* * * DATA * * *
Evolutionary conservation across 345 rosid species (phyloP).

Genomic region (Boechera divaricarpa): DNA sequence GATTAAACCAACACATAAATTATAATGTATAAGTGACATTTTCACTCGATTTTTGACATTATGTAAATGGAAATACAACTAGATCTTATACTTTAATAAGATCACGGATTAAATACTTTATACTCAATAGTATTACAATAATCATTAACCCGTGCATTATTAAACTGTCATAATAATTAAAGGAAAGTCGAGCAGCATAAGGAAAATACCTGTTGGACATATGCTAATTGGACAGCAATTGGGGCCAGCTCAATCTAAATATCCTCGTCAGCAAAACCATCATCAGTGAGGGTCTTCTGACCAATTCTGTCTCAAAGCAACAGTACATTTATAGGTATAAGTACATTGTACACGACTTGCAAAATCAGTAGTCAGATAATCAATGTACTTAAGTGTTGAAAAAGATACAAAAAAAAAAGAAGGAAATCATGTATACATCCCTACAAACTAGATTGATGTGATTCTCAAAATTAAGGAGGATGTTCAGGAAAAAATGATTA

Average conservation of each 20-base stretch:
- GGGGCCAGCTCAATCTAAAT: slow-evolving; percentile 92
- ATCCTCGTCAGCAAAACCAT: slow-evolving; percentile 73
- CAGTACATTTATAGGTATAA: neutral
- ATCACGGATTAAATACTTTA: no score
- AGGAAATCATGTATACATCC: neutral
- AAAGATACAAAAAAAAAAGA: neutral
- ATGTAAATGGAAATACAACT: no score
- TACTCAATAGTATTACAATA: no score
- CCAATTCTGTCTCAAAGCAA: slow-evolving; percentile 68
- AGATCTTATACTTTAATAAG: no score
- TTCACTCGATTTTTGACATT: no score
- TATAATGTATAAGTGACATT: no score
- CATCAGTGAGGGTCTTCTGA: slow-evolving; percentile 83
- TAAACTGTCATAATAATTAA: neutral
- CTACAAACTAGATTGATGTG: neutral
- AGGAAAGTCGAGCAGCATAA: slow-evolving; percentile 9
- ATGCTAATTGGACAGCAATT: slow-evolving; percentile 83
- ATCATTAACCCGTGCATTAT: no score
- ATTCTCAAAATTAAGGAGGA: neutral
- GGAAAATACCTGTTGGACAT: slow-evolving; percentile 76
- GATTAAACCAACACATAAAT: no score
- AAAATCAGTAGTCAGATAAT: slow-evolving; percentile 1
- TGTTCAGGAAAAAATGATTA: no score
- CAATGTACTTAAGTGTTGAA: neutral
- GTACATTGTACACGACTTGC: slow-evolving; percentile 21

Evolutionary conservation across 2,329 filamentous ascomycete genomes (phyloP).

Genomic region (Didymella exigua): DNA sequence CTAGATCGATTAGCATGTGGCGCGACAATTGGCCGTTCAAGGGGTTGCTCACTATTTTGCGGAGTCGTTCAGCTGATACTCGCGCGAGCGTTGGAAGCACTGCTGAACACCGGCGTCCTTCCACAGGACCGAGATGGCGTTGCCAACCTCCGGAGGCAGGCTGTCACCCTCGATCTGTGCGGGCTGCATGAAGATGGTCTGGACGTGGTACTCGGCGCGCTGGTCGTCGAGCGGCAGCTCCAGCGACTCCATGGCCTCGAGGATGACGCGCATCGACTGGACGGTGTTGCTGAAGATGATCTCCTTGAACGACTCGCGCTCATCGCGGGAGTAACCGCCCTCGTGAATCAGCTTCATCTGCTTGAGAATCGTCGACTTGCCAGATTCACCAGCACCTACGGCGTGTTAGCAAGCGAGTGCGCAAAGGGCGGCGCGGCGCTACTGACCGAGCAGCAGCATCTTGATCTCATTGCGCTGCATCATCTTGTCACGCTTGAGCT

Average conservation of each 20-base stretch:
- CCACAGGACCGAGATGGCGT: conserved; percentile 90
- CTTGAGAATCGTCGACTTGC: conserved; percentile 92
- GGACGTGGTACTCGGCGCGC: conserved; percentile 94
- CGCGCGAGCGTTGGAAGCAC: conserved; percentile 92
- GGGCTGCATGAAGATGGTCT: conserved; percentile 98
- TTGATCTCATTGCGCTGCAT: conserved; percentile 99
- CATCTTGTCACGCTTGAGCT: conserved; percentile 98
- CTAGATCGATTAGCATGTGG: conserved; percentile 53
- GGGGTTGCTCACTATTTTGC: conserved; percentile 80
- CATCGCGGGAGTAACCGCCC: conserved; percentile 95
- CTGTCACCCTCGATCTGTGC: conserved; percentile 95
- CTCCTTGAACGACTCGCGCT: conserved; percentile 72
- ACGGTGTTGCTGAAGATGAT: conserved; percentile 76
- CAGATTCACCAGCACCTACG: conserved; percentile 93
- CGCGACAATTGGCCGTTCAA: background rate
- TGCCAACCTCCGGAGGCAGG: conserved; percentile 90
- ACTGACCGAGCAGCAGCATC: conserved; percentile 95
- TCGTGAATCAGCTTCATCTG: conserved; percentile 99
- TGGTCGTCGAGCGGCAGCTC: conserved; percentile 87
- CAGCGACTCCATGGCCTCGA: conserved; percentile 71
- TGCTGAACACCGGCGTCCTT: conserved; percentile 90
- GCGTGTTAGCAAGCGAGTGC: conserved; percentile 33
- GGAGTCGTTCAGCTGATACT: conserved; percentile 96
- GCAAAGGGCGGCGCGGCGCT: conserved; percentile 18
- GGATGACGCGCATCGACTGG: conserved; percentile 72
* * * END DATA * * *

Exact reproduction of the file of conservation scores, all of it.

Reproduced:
Evolutionary conservation across 345 rosid species (phyloP).

Genomic region (Boechera divaricarpa): DNA sequence GATTAAACCAACACATAAATTATAATGTATAAGTGACATTTTCACTCGATTTTTGACATTATGTAAATGGAAATACAACTAGATCTTATACTTTAATAAGATCACGGATTAAATACTTTATACTCAATAGTATTACAATAATCATTAACCCGTGCATTATTAAACTGTCATAATAATTAAAGGAAAGTCGAGCAGCATAAGGAAAATACCTGTTGGACATATGCTAATTGGACAGCAATTGGGGCCAGCTCAATCTAAATATCCTCGTCAGCAAAACCATCATCAGTGAGGGTCTTCTGACCAATTCTGTCTCAAAGCAACAGTACATTTATAGGTATAAGTACATTGTACACGACTTGCAAAATCAGTAGTCAGATAATCAATGTACTTAAGTGTTGAAAAAGATACAAAAAAAAAAGAAGGAAATCATGTATACATCCCTACAAACTAGATTGATGTGATTCTCAAAATTAAGGAGGATGTTCAGGAAAAAATGATTA

Average conservation of each 20-base stretch:
- GGGGCCAGCTCAATCTAAAT: slow-evolving; percentile 92
- ATCCTCGTCAGCAAAACCAT: slow-evolving; percentile 73
- CAGTACATTTATAGGTATAA: neutral
- ATCACGGATTAAATACTTTA: no score
- AGGAAATCATGTATACATCC: neutral
- AAAGATACAAAAAAAAAAGA: neutral
- ATGTAAATGGAAATACAACT: no score
- TACTCAATAGTATTACAATA: no score
- CCAATTCTGTCTCAAAGCAA: slow-evolving; percentile 68
- AGATCTTATACTTTAATAAG: no score
- TTCACTCGATTTTTGACATT: no score
- TATAATGTATAAGTGACATT: no score
- CATCAGTGAGGGTCTTCTGA: slow-evolving; percentile 83
- TAAACTGTCATAATAATTAA: neutral
- CTACAAACTAGATTGATGTG: neutral
- AGGAAAGTCGAGCAGCATAA: slow-evolving; percentile 9
- ATGCTAATTGGACAGCAATT: slow-evolving; percentile 83
- ATCATTAACCCGTGCATTAT: no score
- ATTCTCAAAATTAAGGAGGA: neutral
- GGAAAATACCTGTTGGACAT: slow-evolving; percentile 76
- GATTAAACCAACACATAAAT: no score
- AAAATCAGTAGTCAGATAAT: slow-evolving; percentile 1
- TGTTCAGGAAAAAATGATTA: no score
- CAATGTACTTAAGTGTTGAA: neutral
- GTACATTGTACACGACTTGC: slow-evolving; percentile 21

Evolutionary conservation across 2,329 filamentous ascomycete genomes (phyloP).

Genomic region (Didymella exigua): DNA sequence CTAGATCGATTAGCATGTGGCGCGACAATTGGCCGTTCAAGGGGTTGCTCACTATTTTGCGGAGTCGTTCAGCTGATACTCGCGCGAGCGTTGGAAGCACTGCTGAACACCGGCGTCCTTCCACAGGACCGAGATGGCGTTGCCAACCTCCGGAGGCAGGCTGTCACCCTCGATCTGTGCGGGCTGCATGAAGATGGTCTGGACGTGGTACTCGGCGCGCTGGTCGTCGAGCGGCAGCTCCAGCGACTCCATGGCCTCGAGGATGACGCGCATCGACTGGACGGTGTTGCTGAAGATGATCTCCTTGAACGACTCGCGCTCATCGCGGGAGTAACCGCCCTCGTGAATCAGCTTCATCTGCTTGAGAATCGTCGACTTGCCAGATTCACCAGCACCTACGGCGTGTTAGCAAGCGAGTGCGCAAAGGGCGGCGCGGCGCTACTGACCGAGCAGCAGCATCTTGATCTCATTGCGCTGCATCATCTTGTCACGCTTGAGCT

Average conservation of each 20-base stretch:
- CCACAGGACCGAGATGGCGT: conserved; percentile 90
- CTTGAGAATCGTCGACTTGC: conserved; percentile 92
- GGACGTGGTACTCGGCGCGC: conserved; percentile 94
- CGCGCGAGCGTTGGAAGCAC: conserved; percentile 92
- GGGCTGCATGAAGATGGTCT: conserved; percentile 98
- TTGATCTCATTGCGCTGCAT: conserved; percentile 99
- CATCTTGTCACGCTTGAGCT: conserved; percentile 98
- CTAGATCGATTAGCATGTGG: conserved; percentile 53
- GGGGTTGCTCACTATTTTGC: conserved; percentile 80
- CATCGCGGGAGTAACCGCCC: conserved; percentile 95
- CTGTCACCCTCGATCTGTGC: conserved; percentile 95
- CTCCTTGAACGACTCGCGCT: conserved; percentile 72
- ACGGTGTTGCTGAAGATGAT: conserved; percentile 76
- CAGATTCACCAGCACCTACG: conserved; percentile 93
- CGCGACAATTGGCCGTTCAA: background rate
- TGCCAACCTCCGGAGGCAGG: conserved; percentile 90
- ACTGACCGAGCAGCAGCATC: conserved; percentile 95
- TCGTGAATCAGCTTCATCTG: conserved; percentile 99
- TGGTCGTCGAGCGGCAGCTC: conserved; percentile 87
- CAGCGACTCCATGGCCTCGA: conserved; percentile 71
- TGCTGAACACCGGCGTCCTT: conserved; percentile 90
- GCGTGTTAGCAAGCGAGTGC: conserved; percentile 33
- GGAGTCGTTCAGCTGATACT: conserved; percentile 96
- GCAAAGGGCGGCGCGGCGCT: conserved; percentile 18
- GGATGACGCGCATCGACTGG: conserved; percentile 72